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Learning in Retirement Association Embraces Hybrid Era – UMass Lowell

09/28/2022
By Ed Brennen
When Chancellor Julie Chen’s parents moved to the Lowell area from western New York several years ago, they joined the Learning in Retirement Association (LIRA), an organization that partners with UMass Lowell to offer retired and semi-retired people educational courses and social events.
“They were looking for a new community, and this group was very kind at the time in embracing them,” Chen told close to 130 LIRA members at their recent fall convocation at Coburn Hall.
Founded in 1988 in partnership with the Office of Alumni Relations and Office of Community Relations, LIRA offers courses, book and film discussions, guest speakers and outings to its members throughout the year. The group’s membership dues help fund five $1,500 scholarships awarded to outstanding UML juniors and seniors each December.
“You represent what we’re trying to tell all our students, which is that learning never stops,” Chen told members. “Learning is so important in terms of being active, being part of the community, and understanding and exploring new things that get you excited.”

A woman with glasses holds a microphone while speaking to a room full of people seated at tables Photo by Ed Brennen
Chancellor Julie Chen addresses members of the Learning in Retirement Association during their fall convocation at Coburn Hall’s Smith Ballroom.

On Sept. 30, LIRA welcomed back Jonathan Lemire, White House bureau chief for Politico and host of “Way Too Early” on MSNBC, for a conversation and book signing that’s open to the campus community at University Crossing. Lemire, who visited UML in 2019, is a Lowell native and son of LIRA Secretary Susan Lemire, retired coordinator of advisory services for the university’s Centers for Learning.
Like nearly all LIRA programming, Lemire’s talk will also be offered virtually on Zoom. LIRA moved online at the start of the COVID-19 pandemic and continued with a hybrid model once it was able to resume in-person events last year.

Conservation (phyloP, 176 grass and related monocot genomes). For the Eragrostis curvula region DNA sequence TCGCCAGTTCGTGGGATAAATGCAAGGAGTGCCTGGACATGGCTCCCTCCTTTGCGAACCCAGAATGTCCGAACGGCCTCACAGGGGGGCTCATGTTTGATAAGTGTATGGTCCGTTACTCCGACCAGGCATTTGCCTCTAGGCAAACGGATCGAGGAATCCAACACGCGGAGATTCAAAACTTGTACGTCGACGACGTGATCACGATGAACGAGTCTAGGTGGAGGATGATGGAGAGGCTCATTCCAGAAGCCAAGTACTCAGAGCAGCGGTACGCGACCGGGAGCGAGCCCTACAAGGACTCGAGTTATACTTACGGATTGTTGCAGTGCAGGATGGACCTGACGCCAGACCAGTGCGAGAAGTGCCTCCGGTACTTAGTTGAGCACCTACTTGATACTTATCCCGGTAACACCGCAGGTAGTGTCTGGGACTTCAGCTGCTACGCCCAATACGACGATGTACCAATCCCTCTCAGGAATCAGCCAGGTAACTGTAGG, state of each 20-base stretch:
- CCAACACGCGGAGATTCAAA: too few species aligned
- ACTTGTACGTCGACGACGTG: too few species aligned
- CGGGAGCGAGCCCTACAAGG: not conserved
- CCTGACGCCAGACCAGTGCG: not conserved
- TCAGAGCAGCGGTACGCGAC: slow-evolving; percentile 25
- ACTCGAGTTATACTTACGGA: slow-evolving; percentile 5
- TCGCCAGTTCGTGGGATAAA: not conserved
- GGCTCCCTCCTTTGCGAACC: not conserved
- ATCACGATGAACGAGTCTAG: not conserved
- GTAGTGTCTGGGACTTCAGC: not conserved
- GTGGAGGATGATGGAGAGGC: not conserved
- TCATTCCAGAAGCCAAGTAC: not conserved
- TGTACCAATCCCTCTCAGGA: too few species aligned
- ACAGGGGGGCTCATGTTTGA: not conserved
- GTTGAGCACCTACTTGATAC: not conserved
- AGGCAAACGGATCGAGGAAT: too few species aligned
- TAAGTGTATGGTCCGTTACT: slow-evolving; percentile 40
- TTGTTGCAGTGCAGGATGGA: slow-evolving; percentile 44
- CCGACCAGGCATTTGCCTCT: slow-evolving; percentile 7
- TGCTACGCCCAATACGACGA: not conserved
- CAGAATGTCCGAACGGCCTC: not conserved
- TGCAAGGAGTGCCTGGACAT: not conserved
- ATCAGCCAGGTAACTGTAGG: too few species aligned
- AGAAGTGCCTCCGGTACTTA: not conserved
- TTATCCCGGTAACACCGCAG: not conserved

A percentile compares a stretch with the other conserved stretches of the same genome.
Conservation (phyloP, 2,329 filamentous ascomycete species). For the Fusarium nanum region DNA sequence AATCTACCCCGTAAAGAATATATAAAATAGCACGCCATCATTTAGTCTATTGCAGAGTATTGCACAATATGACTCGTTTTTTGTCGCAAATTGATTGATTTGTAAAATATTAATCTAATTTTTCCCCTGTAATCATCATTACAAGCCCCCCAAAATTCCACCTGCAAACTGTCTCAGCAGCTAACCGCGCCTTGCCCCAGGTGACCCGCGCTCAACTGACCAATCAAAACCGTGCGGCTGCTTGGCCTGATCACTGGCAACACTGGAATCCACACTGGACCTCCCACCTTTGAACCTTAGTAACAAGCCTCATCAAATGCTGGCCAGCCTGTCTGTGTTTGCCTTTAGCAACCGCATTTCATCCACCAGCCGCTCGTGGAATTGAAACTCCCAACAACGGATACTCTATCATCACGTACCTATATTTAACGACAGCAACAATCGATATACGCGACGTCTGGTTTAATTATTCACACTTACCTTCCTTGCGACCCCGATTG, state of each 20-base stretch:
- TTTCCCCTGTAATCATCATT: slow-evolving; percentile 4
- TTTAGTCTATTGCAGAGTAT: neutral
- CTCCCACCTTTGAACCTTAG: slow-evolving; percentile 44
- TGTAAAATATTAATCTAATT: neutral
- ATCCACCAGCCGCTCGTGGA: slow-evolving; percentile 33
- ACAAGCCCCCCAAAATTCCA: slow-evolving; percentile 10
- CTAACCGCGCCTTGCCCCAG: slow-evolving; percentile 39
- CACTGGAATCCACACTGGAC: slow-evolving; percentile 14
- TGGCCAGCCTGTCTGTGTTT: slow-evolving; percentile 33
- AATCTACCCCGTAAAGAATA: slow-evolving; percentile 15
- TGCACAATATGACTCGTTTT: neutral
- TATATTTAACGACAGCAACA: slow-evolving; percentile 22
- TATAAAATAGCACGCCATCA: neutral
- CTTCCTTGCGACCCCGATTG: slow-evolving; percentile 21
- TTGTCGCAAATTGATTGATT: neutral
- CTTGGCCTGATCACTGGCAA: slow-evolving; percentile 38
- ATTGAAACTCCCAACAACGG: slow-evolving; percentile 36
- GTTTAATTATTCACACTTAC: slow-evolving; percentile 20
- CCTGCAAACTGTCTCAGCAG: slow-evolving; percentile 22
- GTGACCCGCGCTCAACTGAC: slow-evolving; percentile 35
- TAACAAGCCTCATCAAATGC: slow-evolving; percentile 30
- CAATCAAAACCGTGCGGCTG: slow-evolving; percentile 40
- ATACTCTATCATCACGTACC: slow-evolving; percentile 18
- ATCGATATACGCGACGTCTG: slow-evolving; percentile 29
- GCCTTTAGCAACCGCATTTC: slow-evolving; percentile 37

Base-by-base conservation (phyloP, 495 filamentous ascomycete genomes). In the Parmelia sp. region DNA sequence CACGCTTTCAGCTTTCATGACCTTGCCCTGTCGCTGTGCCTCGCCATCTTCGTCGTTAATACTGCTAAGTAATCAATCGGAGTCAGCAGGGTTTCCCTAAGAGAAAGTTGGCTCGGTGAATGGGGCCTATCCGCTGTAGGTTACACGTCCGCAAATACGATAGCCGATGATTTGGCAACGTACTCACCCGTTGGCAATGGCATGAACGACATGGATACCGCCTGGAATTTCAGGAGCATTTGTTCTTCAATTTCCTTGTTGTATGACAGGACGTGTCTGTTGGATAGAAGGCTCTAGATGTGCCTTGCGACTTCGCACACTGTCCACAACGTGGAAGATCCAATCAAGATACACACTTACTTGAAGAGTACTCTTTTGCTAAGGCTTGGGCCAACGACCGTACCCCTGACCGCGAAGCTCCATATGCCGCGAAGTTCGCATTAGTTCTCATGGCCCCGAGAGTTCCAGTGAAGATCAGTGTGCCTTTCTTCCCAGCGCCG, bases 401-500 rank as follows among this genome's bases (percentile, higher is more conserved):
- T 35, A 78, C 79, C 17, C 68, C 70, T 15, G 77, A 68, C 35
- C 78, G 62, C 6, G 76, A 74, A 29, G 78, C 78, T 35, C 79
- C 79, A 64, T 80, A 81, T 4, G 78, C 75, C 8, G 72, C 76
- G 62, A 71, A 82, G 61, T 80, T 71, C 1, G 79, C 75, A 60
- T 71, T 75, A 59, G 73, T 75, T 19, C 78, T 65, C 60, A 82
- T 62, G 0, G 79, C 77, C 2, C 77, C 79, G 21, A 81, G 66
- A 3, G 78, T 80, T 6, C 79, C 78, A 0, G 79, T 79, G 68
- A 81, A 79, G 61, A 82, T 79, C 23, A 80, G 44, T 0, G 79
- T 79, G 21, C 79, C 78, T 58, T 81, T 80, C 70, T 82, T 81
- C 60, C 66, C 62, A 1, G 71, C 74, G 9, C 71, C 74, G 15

“We actually had more members during the COVID shutdown, where we peaked at over 180, but that may have been driven by people desperately looking for something to do,” says LIRA President Peter Sebelius.
The new hybrid format, supported by the Information Technology office, has expanded access to membership, Sebelius says. People tuned in for convocation from Idaho, Texas and North Carolina.
“Now, when members move or enter a nursing home, or are recovering from illness, injury or surgery, they can still participate,” he says.

Three women with short grey hair smile while having a conversation with each other Photo by Ed Brennen
LIRA members can attend courses throughout the year that are held at University Suites.

Technology has also enabled LIRA to host speakers from around the world. Last year, they had guest lecturers from as far away as Japan and Venice, Italy. Retired UML faculty member Frank Talty, who used to teach LIRA classes on elections and the Constitution, now gives Zoom lectures from his home in Florida.
While Zoom has been helpful, Sebelius says in-person interactions are vital to the health of both the organization and its members.
“One of the most important things a person can do to delay the effects of aging is to maintain an active social life,” he says. “I have always thought LIRA was a social organization that also had lectures.”
This fall’s LIRA classes, which are held at University Suites, include a series on Native Americans in colonial New England taught by History Prof. Christoph Strobel. Lori Weeden, an associate teaching professor of environmental, earth and atmospheric sciences, is leading a geology walk in Littleton, Massachusetts, on Oct. 15, and Cordula Schmid, associate professor of electrical and computer engineering, recently gave a talk on UML’s Rist Institute for Sustainability and Energy.
Sebelius, who became LIRA president in 2019, says one of the best things about being involved with the organization is meeting the scholarship recipients.
“You read so much terrible news about young people nowadays, and then you meet the students at UML and realize — these are the people who are going to save the world,” he says. “It gives me great confidence in our future.”
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